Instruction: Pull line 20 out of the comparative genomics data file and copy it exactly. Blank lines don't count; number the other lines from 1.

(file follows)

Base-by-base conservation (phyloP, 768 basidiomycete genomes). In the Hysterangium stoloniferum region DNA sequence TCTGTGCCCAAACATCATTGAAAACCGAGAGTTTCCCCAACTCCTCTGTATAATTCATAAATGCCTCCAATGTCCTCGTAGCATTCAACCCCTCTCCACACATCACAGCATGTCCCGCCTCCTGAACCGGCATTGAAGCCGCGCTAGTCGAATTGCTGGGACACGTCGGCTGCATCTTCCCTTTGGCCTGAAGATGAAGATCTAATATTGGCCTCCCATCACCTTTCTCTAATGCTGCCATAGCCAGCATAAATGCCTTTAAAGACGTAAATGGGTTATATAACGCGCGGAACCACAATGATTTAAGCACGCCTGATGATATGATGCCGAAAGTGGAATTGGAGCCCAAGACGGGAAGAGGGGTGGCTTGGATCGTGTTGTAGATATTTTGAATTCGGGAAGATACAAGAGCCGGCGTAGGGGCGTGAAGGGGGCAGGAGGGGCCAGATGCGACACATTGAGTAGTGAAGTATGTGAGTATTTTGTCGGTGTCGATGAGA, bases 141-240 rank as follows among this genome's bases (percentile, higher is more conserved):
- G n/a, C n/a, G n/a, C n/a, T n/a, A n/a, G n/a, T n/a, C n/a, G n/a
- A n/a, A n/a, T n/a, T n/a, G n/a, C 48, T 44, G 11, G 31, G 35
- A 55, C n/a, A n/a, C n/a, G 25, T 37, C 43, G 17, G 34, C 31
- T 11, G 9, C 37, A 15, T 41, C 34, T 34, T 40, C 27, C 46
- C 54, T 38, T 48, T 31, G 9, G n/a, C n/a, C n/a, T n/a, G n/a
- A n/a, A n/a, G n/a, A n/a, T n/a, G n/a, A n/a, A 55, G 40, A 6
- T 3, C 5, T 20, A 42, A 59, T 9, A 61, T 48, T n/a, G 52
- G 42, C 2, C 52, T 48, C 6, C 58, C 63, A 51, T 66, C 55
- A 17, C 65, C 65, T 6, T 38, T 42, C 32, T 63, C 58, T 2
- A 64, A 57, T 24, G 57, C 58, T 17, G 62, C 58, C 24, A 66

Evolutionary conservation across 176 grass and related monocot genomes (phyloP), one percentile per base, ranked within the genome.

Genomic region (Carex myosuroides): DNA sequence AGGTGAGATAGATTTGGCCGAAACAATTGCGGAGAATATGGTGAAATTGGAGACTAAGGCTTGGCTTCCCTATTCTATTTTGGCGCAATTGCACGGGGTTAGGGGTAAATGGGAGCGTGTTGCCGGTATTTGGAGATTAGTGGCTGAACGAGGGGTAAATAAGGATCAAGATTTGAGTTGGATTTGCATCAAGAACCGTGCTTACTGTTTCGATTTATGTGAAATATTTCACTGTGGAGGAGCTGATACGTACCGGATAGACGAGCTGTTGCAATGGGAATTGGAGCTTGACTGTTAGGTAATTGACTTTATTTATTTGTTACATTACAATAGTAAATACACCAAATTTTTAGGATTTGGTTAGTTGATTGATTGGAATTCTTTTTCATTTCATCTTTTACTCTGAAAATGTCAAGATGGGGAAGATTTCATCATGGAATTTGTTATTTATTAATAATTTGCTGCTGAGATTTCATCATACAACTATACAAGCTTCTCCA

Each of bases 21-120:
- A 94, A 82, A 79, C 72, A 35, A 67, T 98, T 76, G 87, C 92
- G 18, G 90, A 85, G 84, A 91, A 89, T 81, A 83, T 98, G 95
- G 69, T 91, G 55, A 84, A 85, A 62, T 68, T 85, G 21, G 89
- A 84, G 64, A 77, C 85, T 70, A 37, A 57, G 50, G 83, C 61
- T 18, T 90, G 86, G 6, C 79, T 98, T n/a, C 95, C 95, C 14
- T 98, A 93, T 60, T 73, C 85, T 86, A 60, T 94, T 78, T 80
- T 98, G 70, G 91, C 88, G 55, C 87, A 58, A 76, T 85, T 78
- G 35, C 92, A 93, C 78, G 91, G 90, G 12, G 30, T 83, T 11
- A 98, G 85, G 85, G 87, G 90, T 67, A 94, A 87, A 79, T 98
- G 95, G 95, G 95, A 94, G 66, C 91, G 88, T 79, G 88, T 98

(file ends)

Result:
- T 98, A 93, T 60, T 73, C 85, T 86, A 60, T 94, T 78, T 80